Modified Oxidase Test (Microdase): Procedure, Uses

Modified oxidase test (microdase) is recommended for Gram-positive, catalase-positive cocci, only. The microdase test is a rapid method to differentiate Staphylococcus (-ve) from Micrococcus +ve) by detection of the enzyme oxidase. Filter paper disks impregnated with tetramethyl-p-phenylenediamine dihydrochloride (oxidase reagent) in dimethyl sulfoxide (DMSO) are used.

In the presence of atmospheric oxygen, the oxidase enzyme reacts with the oxidase reagent and cytochrome C to form the colored compound, indophenol.

Related topic: Oxidase test: Principle, Procedure, Results and Oxidase positive organisms 

Bacteria from a culture grown on Blood agar for 24 – 36 hours must be used. Cultures that are too young or too old may give inaccurate results. The DMSO renders the cells permeable to the reagent.

Modified oxidase test is performed in the same manner as the oxidase test, except that the reagent is 6% tetramethyl phenylenediamine hydrochloride in dimethyl sulfoxide.

Procedure

  1. Using sterile forceps, transfer a microdase disk from the stock bottle to a petri dish. Return the bottle of disks to the refrigerator, promptly.
  2. Using a wooden applicator stick, rub a small amount of several colonies of an 18-24 hour pure culture grown on blood agar onto the top of microdase disk.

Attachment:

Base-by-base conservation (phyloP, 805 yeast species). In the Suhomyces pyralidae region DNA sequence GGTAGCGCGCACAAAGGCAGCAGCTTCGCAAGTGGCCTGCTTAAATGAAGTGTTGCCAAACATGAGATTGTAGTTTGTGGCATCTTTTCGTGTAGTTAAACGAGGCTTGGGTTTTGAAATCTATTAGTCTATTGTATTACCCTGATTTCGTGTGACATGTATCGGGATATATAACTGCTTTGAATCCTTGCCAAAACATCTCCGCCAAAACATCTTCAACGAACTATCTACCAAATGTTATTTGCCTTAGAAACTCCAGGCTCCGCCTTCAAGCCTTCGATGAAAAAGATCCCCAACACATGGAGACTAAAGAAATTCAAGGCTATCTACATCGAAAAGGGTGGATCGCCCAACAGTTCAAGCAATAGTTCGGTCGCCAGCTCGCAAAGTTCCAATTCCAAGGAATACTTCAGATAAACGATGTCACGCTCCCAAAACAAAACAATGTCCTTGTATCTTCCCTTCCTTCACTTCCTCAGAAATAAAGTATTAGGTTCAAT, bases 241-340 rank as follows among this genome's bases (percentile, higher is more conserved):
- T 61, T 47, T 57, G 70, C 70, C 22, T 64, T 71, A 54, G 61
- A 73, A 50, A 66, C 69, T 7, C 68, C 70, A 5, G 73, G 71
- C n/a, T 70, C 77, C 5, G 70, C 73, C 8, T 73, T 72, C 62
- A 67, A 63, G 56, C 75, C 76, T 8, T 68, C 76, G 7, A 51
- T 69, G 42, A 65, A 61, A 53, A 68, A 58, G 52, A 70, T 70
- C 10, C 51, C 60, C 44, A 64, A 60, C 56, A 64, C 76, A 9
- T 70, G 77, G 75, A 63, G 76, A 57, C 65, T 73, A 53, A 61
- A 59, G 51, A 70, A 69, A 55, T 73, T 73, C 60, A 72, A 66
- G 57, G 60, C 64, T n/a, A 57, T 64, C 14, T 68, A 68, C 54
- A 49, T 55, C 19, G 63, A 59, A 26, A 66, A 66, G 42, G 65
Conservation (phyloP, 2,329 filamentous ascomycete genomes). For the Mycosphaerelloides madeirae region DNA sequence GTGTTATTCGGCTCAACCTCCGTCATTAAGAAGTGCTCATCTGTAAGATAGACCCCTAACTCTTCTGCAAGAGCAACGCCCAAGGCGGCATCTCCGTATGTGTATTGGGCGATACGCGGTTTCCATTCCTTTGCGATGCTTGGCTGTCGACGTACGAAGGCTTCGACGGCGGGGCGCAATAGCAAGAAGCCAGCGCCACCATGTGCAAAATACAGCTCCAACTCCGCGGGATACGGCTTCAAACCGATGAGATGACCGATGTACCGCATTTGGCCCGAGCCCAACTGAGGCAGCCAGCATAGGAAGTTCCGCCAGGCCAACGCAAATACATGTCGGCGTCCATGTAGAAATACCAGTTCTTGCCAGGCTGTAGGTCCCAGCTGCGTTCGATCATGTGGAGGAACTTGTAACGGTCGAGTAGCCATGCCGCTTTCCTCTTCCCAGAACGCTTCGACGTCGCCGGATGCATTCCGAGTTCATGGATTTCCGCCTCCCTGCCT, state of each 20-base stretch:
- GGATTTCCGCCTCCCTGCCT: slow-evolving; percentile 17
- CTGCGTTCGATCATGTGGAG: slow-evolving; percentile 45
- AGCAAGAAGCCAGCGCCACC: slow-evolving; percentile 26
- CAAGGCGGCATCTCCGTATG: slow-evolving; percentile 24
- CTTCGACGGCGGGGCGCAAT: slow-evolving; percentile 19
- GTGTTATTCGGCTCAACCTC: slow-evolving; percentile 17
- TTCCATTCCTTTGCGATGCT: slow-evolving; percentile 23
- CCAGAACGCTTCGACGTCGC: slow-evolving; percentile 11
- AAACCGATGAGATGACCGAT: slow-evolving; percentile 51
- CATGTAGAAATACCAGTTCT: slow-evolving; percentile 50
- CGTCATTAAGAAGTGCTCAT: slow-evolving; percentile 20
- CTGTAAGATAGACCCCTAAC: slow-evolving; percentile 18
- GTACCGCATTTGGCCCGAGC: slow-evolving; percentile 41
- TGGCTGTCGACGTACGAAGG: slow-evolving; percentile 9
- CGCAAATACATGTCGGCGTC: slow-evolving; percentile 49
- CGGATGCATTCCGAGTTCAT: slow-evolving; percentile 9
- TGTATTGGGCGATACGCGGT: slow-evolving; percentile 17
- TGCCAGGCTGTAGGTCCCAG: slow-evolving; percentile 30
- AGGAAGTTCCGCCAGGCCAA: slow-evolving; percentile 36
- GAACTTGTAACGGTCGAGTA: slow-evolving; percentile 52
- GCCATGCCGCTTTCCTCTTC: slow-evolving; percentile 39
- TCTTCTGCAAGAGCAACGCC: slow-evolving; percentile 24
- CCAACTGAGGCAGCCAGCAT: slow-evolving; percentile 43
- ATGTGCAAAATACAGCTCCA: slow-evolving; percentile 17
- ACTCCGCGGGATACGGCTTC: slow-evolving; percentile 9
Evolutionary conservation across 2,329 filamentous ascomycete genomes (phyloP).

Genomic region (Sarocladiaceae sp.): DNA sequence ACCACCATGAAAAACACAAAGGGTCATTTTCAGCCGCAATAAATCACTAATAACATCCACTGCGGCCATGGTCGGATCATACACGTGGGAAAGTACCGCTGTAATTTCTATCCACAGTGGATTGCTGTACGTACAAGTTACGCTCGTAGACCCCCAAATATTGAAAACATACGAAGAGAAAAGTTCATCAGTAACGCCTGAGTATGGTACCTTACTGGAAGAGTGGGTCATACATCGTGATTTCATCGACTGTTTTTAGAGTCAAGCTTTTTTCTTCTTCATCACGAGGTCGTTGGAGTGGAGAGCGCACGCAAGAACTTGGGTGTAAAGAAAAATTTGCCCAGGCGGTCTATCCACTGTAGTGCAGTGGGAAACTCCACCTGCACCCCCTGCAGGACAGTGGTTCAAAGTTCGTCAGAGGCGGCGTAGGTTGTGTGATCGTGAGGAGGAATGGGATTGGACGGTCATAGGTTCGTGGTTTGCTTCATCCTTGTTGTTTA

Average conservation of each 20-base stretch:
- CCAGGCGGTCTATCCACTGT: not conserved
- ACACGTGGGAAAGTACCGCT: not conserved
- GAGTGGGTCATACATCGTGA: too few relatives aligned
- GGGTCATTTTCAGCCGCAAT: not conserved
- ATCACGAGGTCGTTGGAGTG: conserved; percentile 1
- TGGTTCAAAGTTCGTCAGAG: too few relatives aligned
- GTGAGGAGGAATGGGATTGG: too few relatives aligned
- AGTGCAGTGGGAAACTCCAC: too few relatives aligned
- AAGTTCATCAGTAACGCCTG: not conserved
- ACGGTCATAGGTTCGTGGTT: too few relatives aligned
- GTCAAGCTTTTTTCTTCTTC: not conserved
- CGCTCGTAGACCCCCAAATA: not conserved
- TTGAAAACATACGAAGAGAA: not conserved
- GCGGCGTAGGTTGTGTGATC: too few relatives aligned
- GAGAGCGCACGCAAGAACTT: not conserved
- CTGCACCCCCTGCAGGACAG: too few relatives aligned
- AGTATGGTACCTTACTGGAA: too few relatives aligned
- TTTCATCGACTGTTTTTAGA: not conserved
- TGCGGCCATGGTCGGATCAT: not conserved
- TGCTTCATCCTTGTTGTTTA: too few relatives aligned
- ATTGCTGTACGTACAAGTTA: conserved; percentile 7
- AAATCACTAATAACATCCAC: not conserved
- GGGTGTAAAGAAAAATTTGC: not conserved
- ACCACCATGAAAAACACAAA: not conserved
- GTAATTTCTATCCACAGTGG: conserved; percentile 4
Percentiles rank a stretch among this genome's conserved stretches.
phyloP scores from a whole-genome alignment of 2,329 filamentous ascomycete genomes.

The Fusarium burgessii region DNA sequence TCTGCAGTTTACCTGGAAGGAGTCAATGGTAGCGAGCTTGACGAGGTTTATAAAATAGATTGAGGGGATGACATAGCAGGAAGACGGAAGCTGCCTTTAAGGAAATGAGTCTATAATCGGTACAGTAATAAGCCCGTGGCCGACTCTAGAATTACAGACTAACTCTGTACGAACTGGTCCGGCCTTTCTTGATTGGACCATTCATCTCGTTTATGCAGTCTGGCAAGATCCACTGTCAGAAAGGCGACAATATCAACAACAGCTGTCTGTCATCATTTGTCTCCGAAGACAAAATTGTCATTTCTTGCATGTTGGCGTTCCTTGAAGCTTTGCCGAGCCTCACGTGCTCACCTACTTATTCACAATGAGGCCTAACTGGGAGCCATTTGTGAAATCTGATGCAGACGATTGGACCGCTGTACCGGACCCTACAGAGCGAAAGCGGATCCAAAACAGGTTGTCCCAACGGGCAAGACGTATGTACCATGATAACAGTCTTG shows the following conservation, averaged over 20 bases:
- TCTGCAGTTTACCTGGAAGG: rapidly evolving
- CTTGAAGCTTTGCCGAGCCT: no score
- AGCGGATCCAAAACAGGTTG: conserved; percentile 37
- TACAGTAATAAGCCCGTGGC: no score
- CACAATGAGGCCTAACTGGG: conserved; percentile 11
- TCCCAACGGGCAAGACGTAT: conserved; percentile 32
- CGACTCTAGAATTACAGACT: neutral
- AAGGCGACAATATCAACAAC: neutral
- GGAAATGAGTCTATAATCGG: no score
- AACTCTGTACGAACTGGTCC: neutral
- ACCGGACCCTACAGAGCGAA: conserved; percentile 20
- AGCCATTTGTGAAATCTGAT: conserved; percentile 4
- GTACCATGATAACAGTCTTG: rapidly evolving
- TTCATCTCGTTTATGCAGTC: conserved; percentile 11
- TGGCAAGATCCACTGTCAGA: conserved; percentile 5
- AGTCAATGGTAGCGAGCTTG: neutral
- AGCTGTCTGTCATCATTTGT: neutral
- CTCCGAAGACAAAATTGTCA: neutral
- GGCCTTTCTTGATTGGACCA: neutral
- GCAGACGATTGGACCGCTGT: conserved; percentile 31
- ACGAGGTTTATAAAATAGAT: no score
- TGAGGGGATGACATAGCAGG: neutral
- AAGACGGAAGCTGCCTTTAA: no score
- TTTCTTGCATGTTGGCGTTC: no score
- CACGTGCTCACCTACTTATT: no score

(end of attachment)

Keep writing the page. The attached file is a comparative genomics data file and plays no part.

3. Incubate at room temperate for 2 minutes
Microdase Test (Modified Oxidase Test). Right: Negative Left: Positive
Microdase Test (Modified Oxidase Test).
Right: Negative
Left: Positive

Result

  1. Positive test: A blue or purple-blue color change within 2 minutes
  2. Negative test: No change in color

Quality Control

  1. Positive: Micrococcus luteus
  2. Negative: Staphylococcus aureus

Uses

Modified oxidase test is used for differentiating Micrococcus from Staphylococcus. Micrococci should yield a positive result. Staphylococci should yield a negative result, with the exception of Staphylococcus sciuri, S. lentus and S. vitulinus

Acharya Tankeshwar

Hello, thank you for visiting my blog. I am Tankeshwar Acharya. Blogging is my passion. As an asst. professor, I am teaching microbiology and immunology to medical and nursing students at PAHS, Nepal. I have been working as a microbiologist at Patan hospital for more than 10 years.

Recent Posts